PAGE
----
There are a hell of a lot of ways to win a Fortnite game, but the most reliable strat has gotten a little too reliable, says publisher Epic Games. In a blog post yesterday, Epic explained that they’ll be shaking things up a little, so players will need to get a little more resourceful.
Fortnite’s endgame has gotten a little stale, Epic implied. If you watch the big streamers, you might know what they mean. Players frantically barricade themselves in tall forts, which they peek out of for a well-aimed shotgun blast or two when the time’s right. Players also often wear down forts with rockets. Two main skills are generally rewarded across the game: building huge forts fast and shotgun play. It’s cool to watch Twitch’s Fortnite’s masters perfect this strat, but in practice, it means that Fortnite’s final few minutes can look pretty similar game-to-game.
Epic writes, “It’s important to support a variety of late game strategies, that don’t boil down to ‘just build lol’. We strongly believe that the evolution of Fortnite supports a wide range of play styles and counterplay. Currently, the superiority of shotguns, rockets, and uncapped building are such a dominant play style in the final circle that most other strategies are being drowned out.”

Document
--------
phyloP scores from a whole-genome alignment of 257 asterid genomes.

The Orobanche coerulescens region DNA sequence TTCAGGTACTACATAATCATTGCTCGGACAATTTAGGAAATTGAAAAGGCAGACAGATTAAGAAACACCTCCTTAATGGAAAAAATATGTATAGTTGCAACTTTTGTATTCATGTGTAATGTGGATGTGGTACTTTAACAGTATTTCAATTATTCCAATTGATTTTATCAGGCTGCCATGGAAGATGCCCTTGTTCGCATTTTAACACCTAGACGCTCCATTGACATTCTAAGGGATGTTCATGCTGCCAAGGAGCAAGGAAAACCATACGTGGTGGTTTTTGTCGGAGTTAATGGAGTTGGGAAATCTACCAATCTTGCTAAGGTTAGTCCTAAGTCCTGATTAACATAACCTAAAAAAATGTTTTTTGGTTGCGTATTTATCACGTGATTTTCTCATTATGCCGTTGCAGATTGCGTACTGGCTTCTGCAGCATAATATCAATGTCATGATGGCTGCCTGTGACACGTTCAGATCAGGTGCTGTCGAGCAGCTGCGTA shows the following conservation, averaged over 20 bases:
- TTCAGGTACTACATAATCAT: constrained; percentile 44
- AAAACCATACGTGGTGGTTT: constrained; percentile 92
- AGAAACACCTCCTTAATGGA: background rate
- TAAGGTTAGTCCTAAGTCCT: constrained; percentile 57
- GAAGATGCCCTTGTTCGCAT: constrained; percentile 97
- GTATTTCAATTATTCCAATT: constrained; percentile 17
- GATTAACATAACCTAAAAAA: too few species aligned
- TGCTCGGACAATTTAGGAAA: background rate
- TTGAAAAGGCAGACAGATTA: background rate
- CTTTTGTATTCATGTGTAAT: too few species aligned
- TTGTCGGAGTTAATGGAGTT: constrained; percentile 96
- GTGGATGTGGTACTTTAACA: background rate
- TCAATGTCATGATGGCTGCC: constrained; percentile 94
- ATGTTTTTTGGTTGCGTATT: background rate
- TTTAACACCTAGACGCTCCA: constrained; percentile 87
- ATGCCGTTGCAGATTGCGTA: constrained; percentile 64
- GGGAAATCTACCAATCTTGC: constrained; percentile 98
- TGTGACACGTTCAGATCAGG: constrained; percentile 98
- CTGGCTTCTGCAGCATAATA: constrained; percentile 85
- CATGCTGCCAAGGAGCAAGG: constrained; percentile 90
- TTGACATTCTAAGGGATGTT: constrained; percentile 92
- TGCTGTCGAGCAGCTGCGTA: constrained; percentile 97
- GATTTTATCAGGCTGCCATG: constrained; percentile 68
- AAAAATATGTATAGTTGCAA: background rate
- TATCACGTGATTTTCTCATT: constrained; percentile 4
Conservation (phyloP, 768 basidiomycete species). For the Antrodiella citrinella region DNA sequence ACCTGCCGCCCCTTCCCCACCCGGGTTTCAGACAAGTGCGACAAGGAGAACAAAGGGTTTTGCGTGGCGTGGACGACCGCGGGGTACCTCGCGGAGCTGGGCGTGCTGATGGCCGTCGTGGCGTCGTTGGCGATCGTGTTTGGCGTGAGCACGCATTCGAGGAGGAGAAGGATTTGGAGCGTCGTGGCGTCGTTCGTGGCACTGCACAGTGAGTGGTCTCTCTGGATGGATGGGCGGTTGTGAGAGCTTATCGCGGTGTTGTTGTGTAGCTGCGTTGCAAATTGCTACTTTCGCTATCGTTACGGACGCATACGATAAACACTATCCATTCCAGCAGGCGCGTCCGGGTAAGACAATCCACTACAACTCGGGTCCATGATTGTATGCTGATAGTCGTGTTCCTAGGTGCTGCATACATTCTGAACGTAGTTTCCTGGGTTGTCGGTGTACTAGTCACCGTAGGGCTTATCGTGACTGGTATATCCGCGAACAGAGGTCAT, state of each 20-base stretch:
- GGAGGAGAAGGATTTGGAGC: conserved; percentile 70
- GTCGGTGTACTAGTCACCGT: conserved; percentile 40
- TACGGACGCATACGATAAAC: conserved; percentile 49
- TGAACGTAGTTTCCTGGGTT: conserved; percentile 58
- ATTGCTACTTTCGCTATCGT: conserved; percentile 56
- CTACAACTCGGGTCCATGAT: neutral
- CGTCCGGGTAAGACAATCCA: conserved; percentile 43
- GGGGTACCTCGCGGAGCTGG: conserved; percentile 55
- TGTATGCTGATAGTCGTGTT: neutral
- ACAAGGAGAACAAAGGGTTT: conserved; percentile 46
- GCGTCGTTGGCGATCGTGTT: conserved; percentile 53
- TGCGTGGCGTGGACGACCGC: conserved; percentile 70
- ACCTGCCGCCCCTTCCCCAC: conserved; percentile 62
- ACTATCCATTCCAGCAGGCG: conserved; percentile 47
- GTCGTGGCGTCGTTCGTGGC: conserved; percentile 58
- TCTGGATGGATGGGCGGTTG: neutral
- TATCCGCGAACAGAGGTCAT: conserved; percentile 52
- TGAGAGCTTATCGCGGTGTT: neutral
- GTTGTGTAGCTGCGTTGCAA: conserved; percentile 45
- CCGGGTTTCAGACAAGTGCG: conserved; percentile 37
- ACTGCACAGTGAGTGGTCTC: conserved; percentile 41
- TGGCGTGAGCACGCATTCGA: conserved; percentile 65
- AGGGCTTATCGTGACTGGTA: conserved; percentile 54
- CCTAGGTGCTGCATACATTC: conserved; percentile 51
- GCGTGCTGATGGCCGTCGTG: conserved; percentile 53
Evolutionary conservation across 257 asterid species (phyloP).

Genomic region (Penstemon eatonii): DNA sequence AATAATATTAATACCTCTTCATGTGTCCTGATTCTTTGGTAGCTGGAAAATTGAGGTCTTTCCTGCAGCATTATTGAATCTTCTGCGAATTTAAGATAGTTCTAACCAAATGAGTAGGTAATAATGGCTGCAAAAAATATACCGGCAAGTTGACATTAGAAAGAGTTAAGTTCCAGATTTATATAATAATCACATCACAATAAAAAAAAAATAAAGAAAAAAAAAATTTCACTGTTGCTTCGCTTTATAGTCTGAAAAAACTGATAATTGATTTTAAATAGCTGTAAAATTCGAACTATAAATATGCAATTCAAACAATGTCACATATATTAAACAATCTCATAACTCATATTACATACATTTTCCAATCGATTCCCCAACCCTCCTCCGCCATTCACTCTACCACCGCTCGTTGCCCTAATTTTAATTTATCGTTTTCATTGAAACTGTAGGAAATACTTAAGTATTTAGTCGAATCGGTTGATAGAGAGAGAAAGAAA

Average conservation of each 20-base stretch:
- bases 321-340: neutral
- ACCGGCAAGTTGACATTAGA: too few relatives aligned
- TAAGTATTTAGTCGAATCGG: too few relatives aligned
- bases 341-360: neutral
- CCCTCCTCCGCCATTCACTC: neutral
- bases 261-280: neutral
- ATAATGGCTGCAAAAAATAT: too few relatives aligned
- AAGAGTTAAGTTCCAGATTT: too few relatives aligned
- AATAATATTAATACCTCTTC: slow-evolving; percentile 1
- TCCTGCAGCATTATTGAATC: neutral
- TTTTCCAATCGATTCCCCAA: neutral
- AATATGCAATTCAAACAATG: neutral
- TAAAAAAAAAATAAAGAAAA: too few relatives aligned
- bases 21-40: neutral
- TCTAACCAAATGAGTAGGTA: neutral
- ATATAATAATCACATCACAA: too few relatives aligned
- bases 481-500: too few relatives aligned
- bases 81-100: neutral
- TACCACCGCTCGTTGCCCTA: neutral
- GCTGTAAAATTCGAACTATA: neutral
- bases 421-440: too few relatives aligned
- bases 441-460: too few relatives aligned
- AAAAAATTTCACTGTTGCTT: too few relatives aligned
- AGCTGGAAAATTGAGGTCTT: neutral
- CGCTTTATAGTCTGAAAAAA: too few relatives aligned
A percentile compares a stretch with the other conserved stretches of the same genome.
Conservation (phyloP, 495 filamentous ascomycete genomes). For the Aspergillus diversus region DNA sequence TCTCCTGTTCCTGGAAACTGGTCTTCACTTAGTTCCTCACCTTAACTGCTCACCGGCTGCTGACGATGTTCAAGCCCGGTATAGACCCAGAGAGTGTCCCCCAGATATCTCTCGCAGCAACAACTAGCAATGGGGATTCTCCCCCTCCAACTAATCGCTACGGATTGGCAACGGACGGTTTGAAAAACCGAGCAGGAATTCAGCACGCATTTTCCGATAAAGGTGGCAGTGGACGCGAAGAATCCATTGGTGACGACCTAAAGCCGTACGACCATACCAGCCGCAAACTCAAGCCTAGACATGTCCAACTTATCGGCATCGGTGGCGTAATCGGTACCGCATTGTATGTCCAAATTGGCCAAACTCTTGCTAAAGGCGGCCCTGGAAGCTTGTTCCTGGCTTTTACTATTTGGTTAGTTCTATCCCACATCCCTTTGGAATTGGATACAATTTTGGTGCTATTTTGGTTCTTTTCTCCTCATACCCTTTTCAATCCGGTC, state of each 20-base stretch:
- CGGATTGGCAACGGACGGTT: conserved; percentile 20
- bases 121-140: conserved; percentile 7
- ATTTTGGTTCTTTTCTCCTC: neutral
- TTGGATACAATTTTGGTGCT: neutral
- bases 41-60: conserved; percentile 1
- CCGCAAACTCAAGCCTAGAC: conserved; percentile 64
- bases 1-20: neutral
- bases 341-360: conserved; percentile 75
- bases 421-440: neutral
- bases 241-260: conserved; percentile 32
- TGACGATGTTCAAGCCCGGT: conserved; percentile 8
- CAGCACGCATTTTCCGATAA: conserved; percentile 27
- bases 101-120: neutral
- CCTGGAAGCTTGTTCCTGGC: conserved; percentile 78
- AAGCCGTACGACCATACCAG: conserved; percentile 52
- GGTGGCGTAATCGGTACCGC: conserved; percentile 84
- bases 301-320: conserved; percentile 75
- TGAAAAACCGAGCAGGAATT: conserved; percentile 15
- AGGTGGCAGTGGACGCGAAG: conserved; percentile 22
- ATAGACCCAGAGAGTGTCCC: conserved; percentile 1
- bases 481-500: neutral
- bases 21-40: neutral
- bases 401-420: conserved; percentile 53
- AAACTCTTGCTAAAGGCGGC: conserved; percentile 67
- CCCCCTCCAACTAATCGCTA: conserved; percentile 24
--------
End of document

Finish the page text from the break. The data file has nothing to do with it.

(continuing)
To make Fortnite’s endgame more varied, Epic is looking at weapon balance and, it seems, adjusting the current 999 resource cap, which would limit fort-building. It’s unclear what that will look like in practice or when it will be implemented. Epic was clear about its goals, though: “Not every encounter should have to end in a build-off.”
Predictably, a lot of streamers and pros whose dominance relies on these strategies are upset. “FORTnite = Build,” wrote Fortnite streamer Daequan on Twitter. “Building is what makes the game different. It’s the skill cap on the game. The game is also FUN because of building. It’s the biggest factor in Fortnite’s success.” He continued:
Twitch’s most popular streamer, Ninja, also commented, saying that Fortnite is already constantly adding in new items and rebalancing old ones—its meta changes a lot—so why change its core? “Just keep doing what you are doing,” he said. “Don’t limit me to 500 materials, please. My fear, if say they cap it at 500 across the board, you’re going to have a potential situation where a bad player is just spraying you, and you run out of materials.”
Others, like Fortnite pros Myth and Kenith, are excited to see what happens next. Epic’s done a good job so far with Fortnite, they argue, so why stop trusting them now? Kenith spelled it out in a post:
“A 500 Material cap sounds fine as long as they drastically increase the rate in which materials are gathered. Let me point this out first, in a build battle between two insane people, the one who has the high ground almost never loses it, forcing the other to turtle. With 999+ mats, the one turtling will never have to leave comfort zone basically. But with something along the lines of 500, they can only hold turbo for so long before running out.”
Diversifying Fortnite playstyles could open up the game’s top ranks to players with different skills. But no matter what skills you have or how good you are at shooting, building isn’t going away—so if you play Fortnite on PC, remap your damn key bindings so you don’t suck.